Got Corona Cabin Fever? by Laura Urista

Are you starting to feel edgy, irritable, impatient and like you desperately need a break from your spouse, kids or other family members living in your home? Does the old adage “familiarity breeds contempt” describe your current living situation? You’re not alone. Due to the Corona-virus pandemic and “stay-at-home” orders, most of us have been stuck at home for a few weeks now, and many are experiencing a phenomenon commonly known as “cabin fever.”

House of Anne Frank

“Cabin fever” is a term used to describe being isolated, confined or stuck in a similar routine, place, or position for a prolonged period of time. It can cause a desperate craving to break free from our place of isolation and/or daily routine. Other symptoms of cabin fever include:

· Feelings of hopelessness and depression

· Changes in sleep routine (sleeping too much or too little)

· Changes in diet (cravings or complete appetite loss)

· Dissatisfaction

· Boredom

· Irritability

· Aggression

It’s only natural to experience human emotions like those mentioned above, especially when we feel like our freedoms are being taken away—even if those freedoms are limited for our own health and safety.

The Diary of Anne Frank

Anne Frank

As I started to think about the “cabin fever” many of us are experiencing, the Diary of Anne Frank came to mind.

Anne Frank was a young Jewish girl living in Nazi-occupied Amsterdam during World War II. Anne kept a diary of her experiences, which was discovered and published after her death. The Frank family tried to leave the country and flee to America, but they were unsuccessful. So, they made preparations to move into an annex of the warehouse where Anne’s father, Otto Frank, ran a business. When Anne’s older sister Margot received orders to report to a work camp, the family told friends and relatives they were leaving the country. But they actually went into hiding in the secret annex, along with another Jewish family. A few weeks later, they were joined by a Jewish dentist who was desperate for a hiding place.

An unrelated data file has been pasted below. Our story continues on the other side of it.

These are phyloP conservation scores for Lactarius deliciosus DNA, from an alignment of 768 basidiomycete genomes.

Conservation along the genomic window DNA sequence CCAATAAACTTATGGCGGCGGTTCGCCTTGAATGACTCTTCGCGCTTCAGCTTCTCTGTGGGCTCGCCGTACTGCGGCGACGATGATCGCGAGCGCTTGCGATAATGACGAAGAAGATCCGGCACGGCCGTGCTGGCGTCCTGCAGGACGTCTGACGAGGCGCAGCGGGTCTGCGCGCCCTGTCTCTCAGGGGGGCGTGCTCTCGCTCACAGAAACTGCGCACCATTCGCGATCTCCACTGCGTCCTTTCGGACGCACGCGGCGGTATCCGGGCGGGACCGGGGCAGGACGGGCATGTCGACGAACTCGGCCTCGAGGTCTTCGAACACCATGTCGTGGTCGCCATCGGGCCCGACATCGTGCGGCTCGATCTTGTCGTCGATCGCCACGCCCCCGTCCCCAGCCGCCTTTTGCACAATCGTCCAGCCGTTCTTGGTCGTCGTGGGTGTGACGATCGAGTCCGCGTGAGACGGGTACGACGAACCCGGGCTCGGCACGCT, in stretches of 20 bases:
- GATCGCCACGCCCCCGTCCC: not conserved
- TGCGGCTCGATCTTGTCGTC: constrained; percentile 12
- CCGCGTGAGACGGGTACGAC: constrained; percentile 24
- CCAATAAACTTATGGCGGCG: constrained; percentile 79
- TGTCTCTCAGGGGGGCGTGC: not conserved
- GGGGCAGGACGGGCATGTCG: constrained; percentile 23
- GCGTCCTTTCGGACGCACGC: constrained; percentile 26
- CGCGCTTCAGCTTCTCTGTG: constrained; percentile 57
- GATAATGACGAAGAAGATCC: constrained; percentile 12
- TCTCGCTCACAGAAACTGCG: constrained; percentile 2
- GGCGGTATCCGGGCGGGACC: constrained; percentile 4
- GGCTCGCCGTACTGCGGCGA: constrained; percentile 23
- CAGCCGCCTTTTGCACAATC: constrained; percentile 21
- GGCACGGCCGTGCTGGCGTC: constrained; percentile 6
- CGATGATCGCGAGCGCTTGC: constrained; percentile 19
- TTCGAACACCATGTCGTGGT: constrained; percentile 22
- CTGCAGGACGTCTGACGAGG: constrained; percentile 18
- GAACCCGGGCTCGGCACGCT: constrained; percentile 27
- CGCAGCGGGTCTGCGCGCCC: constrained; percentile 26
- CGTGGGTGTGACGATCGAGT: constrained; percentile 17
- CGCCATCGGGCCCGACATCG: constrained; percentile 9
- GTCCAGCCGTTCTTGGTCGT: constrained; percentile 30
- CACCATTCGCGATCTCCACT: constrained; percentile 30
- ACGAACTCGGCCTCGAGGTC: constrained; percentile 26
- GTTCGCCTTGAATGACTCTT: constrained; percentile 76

Those eight people spent two years and one month (761 days) in the secret annex. They spent the majority of their time crammed together in an area of about 450-500 square feet. During the day they had to be extremely quiet, so warehouse workers below would not hear their movements and turn them in to authorities.

At night and on weekends they could move about more freely in the annex, however they still had to remain relatively quiet and cautious, and they could not venture outside. A small attic window offered their only view of the world outside, because all other annex windows had to be kept covered.

Talk about extreme “cabin fever”—I don’t think any of us can even begin to imagine living under those conditions! Yet those eight individuals managed to get through their ordeal “one day at a time.” We can learn valuable lessons and gain fresh perspective from the story. I recommend watching the movie or reading the book. You can also take a virtual visit to the museum at

Advice to Help Deal with Cabin Fever

Here are a few things experts recommend to alleviate the feelings of isolation, depression and anxiety associated with being cooped-up together for too long:

1) Deliberately create spontaneity in your routine. Do something different that causes a more free and creative feeling.

2) Get out in open spaces to see nature if possible, which generally helps, even if that is simply spending time in your backyard or walking around your neighborhood.

3) Do some “fun’’ activities – clean and redecorate the space around you.

4) Plan new activities or take up old favorites you haven’t done for a while.

5) Spend some time revitalizing relationships with each other.

Love is patient, love is kind.—1 Corinthians 13:4

As Christ-followers, we have the blessed assurance of the Word for guidance and comfort. I find it interesting that the first two facets of Godly love (Agape) described in 1 Corinthians 13 are “patience” and “kindness.” Those two go a long way to solving troubles in our earthly relationships, especially when those relationships become strained.

May Christ live in us and love through us, by providing his perfect patience and kindness in our dealings with others—especially in times like these.

Please share:
Share by Email